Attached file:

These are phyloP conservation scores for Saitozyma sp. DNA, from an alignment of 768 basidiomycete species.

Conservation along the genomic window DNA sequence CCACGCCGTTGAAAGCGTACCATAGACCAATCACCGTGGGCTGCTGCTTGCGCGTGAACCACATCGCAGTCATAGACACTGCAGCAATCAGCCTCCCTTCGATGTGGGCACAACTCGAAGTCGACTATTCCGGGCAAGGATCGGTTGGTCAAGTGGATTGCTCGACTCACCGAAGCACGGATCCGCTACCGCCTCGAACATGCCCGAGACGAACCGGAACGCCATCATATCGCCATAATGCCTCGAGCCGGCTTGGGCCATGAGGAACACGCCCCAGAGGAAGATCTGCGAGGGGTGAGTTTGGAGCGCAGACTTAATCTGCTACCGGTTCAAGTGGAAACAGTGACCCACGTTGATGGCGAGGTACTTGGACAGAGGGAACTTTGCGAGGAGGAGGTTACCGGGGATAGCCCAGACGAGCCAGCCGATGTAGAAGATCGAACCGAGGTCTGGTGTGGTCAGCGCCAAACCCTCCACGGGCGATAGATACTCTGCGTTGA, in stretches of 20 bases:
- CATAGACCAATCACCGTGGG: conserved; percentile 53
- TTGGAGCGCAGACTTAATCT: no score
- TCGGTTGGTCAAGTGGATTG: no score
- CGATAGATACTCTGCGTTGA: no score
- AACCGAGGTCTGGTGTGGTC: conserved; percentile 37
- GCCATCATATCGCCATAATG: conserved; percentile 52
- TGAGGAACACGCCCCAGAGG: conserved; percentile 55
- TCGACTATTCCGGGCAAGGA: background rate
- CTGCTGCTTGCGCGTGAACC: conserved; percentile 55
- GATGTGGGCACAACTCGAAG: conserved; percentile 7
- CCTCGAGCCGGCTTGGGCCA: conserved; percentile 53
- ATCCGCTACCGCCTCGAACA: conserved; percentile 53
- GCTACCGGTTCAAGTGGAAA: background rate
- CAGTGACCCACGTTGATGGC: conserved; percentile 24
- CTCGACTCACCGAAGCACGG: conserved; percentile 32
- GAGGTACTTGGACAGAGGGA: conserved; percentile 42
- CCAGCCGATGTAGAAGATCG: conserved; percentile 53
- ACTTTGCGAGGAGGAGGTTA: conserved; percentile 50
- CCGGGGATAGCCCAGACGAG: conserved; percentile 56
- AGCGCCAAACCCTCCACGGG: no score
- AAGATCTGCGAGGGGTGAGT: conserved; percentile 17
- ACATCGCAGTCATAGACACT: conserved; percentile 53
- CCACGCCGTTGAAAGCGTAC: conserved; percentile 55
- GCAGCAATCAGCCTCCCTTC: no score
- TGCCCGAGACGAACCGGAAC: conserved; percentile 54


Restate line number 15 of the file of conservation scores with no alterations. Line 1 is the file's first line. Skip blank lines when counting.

- GCTACCGGTTCAAGTGGAAA: background rate